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Tr-Ash Talk: House Broken

Early Saturday morning, the U.S. House of Representatives approved an amendment to the House budget bill that had nothing to do with trimming the federal deficit, but everything to do with sweetening the bottom line of the likes of Duke Energy, AEP, Ameren and Southern Company.

The House passed this amendment at about two in the morning (when few were watching), This amendment, offered by Rep. David McKinley (R-WV), would “prohibit the use of funds by EPA to develop, propose, finalize, implement, administer, or enforce any regulation that identifies or lists fossil fuel combustion waste as hazardous waste subject to regulation.” In short, the amendment would tie EPA’s hands on the issue of coal ash in the middle of its ongoing rulemaking. The only avenue left open to EPA by this amendment would be publication of unenforceable “guidelines” that states would have absolutely no obligation to adopt. 

The amendment would prevent EPA from setting enforceable national standards, thus guaranteeing that power plants in the dirtiest coal-burning states, such as Texas, Indiana, Alabama, Illinois, Kentucky and Ohio, would continue to dump ash and sludge in unlined pits and ponds that threaten the communities nearby (and below) their enormous toxic dump sites.

On the House floor, Rep. David McKinley (R-WV) justified the hog-tying of EPA by claiming that the agency’s proposed rule for coal ash disposal was an “emotional response” that was  “ideologically motivated.”  To this allegation, Congressman Henry Waxman (D-CA) cited facts, not ideology. He pointed out that the proposed EPA rule was in response to a toxic waste spill 100 times the size of the Exxon Valdez, that will cost the utility (and ultimately the American taxpayers and consumers) over $1 billion to clean up. He pointed to evidence that arsenic, hexavalent chromium, selenium, cadmium and other toxic metals readily leach from coal ash and pollute water supplies.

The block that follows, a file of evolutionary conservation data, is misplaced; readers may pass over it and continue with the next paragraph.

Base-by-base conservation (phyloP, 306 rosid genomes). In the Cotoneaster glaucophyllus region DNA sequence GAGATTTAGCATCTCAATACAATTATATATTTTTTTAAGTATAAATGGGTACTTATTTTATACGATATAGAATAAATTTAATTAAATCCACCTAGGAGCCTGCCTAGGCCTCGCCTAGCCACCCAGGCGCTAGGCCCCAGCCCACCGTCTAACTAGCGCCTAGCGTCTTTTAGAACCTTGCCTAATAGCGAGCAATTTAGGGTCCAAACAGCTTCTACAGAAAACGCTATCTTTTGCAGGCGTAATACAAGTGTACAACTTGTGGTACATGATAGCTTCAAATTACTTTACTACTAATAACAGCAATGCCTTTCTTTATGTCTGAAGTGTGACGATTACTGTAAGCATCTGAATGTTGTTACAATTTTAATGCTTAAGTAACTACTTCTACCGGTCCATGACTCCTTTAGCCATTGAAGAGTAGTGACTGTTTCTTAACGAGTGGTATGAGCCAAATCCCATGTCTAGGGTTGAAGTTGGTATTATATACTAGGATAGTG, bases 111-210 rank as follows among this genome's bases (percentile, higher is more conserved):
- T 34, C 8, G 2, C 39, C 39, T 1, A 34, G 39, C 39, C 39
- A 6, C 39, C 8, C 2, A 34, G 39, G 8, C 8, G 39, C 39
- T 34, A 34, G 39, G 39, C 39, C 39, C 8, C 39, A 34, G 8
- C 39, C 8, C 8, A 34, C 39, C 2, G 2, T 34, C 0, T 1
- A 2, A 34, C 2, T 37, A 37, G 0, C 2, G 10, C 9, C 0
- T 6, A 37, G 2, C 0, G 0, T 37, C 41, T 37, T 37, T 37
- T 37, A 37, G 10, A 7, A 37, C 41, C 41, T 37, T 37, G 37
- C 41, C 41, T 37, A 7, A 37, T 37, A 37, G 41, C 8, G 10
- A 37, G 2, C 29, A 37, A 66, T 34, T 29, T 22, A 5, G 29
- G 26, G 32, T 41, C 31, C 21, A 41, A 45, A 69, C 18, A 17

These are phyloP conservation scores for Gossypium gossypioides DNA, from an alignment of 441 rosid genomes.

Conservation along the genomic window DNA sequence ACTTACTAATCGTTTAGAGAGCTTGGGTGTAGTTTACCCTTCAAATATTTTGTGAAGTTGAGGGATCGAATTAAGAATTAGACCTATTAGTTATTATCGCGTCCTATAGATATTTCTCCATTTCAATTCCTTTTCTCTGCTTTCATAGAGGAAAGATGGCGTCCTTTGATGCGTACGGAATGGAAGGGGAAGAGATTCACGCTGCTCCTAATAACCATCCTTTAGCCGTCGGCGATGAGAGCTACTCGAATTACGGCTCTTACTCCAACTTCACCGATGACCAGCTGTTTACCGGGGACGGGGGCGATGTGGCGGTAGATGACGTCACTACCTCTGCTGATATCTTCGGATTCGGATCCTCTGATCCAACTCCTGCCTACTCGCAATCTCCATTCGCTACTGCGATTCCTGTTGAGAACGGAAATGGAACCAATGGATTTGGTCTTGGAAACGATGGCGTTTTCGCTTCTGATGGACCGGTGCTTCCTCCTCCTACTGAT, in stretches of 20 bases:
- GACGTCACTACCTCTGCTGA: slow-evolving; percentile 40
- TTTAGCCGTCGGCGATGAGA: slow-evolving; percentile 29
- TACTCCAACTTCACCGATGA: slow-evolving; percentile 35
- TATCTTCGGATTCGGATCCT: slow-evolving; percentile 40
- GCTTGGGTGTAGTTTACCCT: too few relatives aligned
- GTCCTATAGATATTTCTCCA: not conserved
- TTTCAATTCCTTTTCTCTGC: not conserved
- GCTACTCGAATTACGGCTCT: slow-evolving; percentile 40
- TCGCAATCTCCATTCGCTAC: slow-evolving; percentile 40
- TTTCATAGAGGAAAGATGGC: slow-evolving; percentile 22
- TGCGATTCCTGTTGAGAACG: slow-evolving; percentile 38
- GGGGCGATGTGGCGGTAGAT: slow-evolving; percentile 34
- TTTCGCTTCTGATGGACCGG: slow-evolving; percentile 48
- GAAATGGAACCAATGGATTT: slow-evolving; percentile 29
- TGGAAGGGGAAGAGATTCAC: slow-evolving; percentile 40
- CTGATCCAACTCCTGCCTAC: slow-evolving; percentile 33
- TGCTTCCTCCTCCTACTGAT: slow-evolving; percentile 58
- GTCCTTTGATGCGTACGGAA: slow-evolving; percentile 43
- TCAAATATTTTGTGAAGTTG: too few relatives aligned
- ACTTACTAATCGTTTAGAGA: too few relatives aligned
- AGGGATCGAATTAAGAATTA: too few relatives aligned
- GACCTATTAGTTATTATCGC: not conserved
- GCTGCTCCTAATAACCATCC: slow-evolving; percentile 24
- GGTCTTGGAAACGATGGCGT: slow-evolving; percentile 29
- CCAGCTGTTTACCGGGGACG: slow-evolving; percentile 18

If he had had more time, the congressman might have mentioned that the rule follows the recommendation of the National Research Council of the National Academies of Science, which concluded in 2006 that enforceable federal regulations are required to ensure safe disposal of coal ash. He might have stated that the rulemaking is based upon multiple peer-reviewed studies including EPA’s Human Health and Ecological Risk Assessment for Coal Combustion Wastes, several technical reports by EPA’s Office of Research and Development on heavy metal leaching from coal ash, and the opinions of leading scientists and health professionals. 

Congressman McKinley had it backwards. His amendment is all about ideology. It is about an ideology that embraces the absence of regulation as good public policy, even when the cost of laissez-faire waste management to public health and the economy is immense and unjust. And of course this budget rider is all about money. But not about our federal deficit—about the inconsequential dip in the profits of utility companies should they be forced to place their toxic waste in lined landfills, close their decades-old, high hazard ash ponds, and prevent their metal-laden waste from blowing into the lungs of nearby residents.  

The House’s Continuing Resolution, dripping with truly irrational and ideological riders, should be seen for what it is, an attempt to throw meaty bones to corporate sponsors. We await a rational bill from the Senate stripped of the coal ash rider and other riders that constrain EPA’s authority, based on ideology, not science. Let your senator know today that you’d like the EPA to complete its coal ash rulemaking unfettered, based on the best available science and effective protection of public health.

Also, check out how your representative voted on the McKinley amendment. If he/she voted for the amendment, send a message that you want a vote on the facts next time, and that your health and pocketbook depend on it.

About the Earthjustice Blog

unEARTHED is a forum for the voices and stories of the people behind Earthjustice's work. The views and opinions expressed in this blog do not necessarily represent the opinion or position of Earthjustice or its board, clients, or funders. Learn more about Earthjustice.